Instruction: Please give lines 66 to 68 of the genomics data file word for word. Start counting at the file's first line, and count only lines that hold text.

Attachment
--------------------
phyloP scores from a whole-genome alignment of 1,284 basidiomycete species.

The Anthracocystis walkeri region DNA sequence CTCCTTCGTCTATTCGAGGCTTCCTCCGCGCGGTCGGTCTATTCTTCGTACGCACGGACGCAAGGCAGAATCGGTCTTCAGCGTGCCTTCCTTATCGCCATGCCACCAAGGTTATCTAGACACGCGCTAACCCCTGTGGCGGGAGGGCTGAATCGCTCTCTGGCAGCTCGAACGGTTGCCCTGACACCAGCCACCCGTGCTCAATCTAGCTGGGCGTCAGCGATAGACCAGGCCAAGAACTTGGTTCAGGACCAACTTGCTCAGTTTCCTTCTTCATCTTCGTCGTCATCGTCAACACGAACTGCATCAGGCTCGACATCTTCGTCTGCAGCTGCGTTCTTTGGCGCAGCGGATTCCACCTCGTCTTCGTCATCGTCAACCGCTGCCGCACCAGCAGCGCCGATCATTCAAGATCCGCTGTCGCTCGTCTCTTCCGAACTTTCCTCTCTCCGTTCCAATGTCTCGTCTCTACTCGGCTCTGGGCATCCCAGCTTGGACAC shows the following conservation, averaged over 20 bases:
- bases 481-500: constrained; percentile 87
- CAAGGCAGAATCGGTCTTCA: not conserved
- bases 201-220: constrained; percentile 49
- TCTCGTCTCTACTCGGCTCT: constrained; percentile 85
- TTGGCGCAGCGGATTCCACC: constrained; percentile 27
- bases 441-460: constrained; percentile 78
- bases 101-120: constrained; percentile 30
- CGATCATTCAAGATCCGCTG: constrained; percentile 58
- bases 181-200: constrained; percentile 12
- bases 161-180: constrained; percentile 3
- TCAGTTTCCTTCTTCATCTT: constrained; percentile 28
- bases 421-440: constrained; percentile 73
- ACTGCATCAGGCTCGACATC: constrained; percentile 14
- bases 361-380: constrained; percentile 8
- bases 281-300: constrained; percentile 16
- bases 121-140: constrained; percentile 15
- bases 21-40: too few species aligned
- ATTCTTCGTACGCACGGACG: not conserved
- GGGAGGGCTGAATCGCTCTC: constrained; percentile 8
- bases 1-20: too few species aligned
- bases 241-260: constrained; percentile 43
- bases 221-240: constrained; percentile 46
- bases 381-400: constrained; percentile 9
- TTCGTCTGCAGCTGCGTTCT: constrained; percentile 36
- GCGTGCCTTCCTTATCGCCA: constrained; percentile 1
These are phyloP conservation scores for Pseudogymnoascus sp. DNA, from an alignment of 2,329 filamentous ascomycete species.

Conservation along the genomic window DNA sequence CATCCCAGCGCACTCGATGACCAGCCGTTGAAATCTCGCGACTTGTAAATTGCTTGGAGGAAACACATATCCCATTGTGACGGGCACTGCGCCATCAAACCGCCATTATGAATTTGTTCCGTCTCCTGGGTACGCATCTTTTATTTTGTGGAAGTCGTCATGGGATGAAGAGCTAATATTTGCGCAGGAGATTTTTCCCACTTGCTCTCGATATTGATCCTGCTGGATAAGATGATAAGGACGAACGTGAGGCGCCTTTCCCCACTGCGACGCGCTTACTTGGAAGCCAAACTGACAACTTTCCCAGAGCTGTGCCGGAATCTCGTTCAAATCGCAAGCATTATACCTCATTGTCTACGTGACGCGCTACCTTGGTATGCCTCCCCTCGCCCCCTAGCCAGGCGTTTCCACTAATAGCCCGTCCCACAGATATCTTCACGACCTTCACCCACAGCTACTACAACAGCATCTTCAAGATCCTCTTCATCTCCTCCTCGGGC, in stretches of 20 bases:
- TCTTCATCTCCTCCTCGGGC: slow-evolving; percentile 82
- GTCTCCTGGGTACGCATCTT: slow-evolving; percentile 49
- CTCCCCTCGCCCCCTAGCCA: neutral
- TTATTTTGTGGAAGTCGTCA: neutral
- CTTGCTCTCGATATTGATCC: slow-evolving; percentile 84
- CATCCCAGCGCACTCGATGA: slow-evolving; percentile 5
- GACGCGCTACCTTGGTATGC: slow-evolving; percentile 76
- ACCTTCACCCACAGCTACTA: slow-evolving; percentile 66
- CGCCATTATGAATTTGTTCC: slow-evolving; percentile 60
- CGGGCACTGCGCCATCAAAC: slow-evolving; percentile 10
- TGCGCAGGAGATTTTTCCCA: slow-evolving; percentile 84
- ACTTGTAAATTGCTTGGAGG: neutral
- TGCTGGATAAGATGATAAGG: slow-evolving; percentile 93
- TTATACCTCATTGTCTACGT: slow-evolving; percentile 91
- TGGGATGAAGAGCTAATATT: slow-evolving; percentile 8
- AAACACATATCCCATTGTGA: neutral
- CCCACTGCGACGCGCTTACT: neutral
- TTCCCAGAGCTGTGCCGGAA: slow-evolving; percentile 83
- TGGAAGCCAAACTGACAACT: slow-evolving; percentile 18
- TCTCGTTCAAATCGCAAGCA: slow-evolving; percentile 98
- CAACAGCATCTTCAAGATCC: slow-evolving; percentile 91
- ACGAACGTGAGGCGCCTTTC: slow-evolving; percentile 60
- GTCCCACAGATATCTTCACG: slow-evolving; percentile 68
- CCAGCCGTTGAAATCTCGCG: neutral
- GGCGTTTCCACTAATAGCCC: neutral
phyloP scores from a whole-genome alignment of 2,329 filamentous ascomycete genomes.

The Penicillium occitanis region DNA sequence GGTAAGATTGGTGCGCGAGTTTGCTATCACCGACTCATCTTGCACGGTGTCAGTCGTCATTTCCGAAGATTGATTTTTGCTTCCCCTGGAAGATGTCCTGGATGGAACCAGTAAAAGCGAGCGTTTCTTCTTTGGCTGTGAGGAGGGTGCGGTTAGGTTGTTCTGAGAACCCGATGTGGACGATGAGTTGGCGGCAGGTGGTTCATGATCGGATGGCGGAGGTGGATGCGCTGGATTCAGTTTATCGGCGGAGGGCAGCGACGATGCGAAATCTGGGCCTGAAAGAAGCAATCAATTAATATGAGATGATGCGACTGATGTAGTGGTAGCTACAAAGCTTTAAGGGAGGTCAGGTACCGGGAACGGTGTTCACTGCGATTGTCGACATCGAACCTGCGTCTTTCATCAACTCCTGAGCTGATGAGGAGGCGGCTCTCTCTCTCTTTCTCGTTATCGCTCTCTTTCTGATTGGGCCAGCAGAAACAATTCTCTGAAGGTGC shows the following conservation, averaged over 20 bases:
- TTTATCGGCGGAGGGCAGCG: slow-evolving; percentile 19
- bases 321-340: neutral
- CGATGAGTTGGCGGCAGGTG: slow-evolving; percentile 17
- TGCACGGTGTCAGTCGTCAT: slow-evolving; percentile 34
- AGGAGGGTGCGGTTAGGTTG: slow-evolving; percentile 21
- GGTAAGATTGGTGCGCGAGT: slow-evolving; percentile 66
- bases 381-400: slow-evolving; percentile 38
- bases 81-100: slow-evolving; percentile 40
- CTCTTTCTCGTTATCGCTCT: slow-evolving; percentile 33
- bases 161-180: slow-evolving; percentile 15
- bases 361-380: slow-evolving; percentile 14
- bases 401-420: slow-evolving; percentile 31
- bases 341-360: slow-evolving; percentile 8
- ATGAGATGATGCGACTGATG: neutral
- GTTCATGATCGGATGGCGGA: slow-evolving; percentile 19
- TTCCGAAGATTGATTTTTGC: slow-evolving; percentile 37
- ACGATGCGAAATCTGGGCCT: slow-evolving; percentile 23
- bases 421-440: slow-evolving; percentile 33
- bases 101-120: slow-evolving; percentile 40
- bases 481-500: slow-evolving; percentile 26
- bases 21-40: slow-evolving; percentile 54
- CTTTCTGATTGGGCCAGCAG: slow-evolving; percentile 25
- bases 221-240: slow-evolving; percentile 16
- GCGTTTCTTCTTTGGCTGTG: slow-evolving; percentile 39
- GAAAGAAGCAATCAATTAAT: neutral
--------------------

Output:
- bases 161-180: slow-evolving; percentile 15
- bases 361-380: slow-evolving; percentile 14
- bases 401-420: slow-evolving; percentile 31